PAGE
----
Parental separation and #divorce is considered as an adverse childhood experience and contributes to increased risk for negative physical and behavioural health outcomes in adulthood. It is also a relatively common phenomenon that among children in the United States born to married parents, roughly 27% will experience parental divorce before reaching adulthood. Although children experience adversity during and after a parental divorce, the negative effects tend to be modest, and many children do well following parental divorce.
Researchers have documented many protective and risk factors for children’s outcomes in the context of parental divorce. Established literature indicates that a stronger co-parenting alliance and greater positive parenting practices are protective. Conversely, high levels of parental conflict correspond with a high risk of negative outcomes among children.
One area for exploration is how positive behaviour in one part of the family system indirectly influences another part. Theoretically, positive parenting might be associated with the characteristics of the co-parenting alliance and the degree or nature of co-parenting conflict through a spillover effect of stress reduction along with increased positive affect and social capital.
More supportive co-parenting was associated with less parenting stress, which dynamically predicted less harsh parenting practices and child behaviour problems, indicating some relationships among these variables in addition to direct effects.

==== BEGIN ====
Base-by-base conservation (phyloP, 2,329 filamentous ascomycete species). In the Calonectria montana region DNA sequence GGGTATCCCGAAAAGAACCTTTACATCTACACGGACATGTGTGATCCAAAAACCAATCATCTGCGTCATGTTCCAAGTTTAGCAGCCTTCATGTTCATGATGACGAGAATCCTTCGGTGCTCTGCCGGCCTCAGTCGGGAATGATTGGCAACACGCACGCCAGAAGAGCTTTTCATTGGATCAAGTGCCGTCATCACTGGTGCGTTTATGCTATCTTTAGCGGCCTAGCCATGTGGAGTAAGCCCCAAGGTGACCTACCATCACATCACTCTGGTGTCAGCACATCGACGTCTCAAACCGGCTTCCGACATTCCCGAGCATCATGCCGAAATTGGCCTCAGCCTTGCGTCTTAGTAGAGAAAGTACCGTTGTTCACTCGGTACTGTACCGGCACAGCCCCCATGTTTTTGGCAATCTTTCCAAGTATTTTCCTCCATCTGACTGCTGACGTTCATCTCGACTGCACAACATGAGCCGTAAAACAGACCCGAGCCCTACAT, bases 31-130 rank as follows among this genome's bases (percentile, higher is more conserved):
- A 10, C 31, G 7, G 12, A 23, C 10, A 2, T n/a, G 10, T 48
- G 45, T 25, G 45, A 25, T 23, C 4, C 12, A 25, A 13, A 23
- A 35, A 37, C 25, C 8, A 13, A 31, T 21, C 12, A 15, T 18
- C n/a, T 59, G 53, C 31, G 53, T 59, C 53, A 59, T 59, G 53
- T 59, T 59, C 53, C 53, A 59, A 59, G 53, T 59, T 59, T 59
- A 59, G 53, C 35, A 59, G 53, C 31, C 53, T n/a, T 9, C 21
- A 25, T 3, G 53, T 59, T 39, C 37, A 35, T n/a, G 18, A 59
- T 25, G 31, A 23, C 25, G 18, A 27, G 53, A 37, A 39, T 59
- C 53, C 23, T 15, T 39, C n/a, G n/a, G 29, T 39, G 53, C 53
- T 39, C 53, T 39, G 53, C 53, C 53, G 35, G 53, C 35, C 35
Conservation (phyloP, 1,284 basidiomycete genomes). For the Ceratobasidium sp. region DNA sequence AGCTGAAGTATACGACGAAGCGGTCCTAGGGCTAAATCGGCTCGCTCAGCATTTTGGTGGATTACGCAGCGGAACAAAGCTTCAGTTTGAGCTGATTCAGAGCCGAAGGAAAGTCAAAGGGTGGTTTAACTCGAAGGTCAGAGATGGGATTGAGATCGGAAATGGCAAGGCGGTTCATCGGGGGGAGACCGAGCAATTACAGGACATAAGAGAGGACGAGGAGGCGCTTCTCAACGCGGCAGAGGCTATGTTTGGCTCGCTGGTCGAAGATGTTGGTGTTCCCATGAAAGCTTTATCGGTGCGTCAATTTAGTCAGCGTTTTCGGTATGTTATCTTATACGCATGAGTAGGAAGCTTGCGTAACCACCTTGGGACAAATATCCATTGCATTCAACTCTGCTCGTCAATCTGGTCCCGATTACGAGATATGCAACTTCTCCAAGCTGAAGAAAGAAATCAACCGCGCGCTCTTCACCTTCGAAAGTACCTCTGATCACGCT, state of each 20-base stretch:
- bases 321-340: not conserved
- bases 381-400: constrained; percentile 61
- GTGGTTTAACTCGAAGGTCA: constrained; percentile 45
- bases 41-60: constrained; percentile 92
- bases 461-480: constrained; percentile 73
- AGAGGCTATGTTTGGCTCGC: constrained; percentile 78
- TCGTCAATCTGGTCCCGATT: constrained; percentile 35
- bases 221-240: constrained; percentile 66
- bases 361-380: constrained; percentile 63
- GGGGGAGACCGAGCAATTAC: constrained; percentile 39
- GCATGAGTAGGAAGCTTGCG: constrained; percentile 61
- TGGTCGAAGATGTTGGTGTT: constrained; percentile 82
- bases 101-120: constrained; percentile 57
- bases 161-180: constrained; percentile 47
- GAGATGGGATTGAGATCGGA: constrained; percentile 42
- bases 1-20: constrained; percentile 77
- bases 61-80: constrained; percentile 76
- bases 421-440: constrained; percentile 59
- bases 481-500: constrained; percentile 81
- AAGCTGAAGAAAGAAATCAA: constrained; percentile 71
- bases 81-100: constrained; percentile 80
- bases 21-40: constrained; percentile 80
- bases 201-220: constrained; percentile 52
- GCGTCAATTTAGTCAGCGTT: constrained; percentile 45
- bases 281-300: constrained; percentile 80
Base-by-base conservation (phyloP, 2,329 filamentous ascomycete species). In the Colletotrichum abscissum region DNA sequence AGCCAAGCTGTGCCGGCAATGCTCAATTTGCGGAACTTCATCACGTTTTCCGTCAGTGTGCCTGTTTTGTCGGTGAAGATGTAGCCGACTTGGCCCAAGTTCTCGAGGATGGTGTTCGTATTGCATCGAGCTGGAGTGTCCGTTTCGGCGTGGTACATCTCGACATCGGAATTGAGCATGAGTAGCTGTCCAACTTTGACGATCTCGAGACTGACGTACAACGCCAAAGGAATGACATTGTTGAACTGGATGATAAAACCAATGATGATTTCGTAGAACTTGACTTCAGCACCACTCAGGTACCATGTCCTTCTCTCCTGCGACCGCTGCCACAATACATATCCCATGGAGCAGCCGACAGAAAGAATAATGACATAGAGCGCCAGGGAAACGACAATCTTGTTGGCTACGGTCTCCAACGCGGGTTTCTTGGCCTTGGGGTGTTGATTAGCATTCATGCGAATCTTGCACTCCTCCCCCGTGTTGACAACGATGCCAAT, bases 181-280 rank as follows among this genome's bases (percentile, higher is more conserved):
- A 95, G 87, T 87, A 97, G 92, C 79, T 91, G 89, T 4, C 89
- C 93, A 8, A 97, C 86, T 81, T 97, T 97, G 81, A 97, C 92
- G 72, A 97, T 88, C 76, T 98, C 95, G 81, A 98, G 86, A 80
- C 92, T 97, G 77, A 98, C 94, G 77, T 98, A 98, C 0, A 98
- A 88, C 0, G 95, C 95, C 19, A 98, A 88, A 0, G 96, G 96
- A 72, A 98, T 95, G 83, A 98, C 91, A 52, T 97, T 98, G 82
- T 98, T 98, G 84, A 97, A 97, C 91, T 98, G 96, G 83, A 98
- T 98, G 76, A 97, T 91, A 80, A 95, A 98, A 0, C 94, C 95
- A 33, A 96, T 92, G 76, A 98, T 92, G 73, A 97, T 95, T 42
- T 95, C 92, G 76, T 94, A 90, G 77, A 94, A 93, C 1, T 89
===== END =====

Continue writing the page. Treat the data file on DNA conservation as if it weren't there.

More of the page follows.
Resilience is exhibited by “good outcomes despite serious threats to adaptation or development”. The first criterion of resilience is establishing that exposure to a developmental risk factor or a risk to adaptation has occurred. Divorce is a well-established risk factor for negative child outcomes including reduced academic achievement and increased internalizing and externalizing symptoms. The second criterion of resilience is establishing that a “good outcome” has occurred. Examples of good outcomes among children of divorce can include academic achievement or absence of developing behavioural health challenges.
Parental conflict is a risk factor for negative outcomes in children and can disrupt how families negotiate postdivorce family life and legal resolution to the process. Sometimes conflict is the impetus for divorce or the result of the divorce process; other times, there is little to no conflict. After a divorce, conflict tends to decrease over time, but an estimated 8% to 12% of co-parents remain highly conflicted in the years following a divorce. High levels of parental conflict can negatively affect father-child relationships.
The conflict between parents can also be reflected in the divorce process itself; which means more intense and negative litigation over assets and custody, in turn, fueling more conflict. Continued conflict can negatively affect healthy co-parenting behaviours.
Source: Positive Parenting and Parental Conflict: Contributions to Resilient Coparenting During Divorce.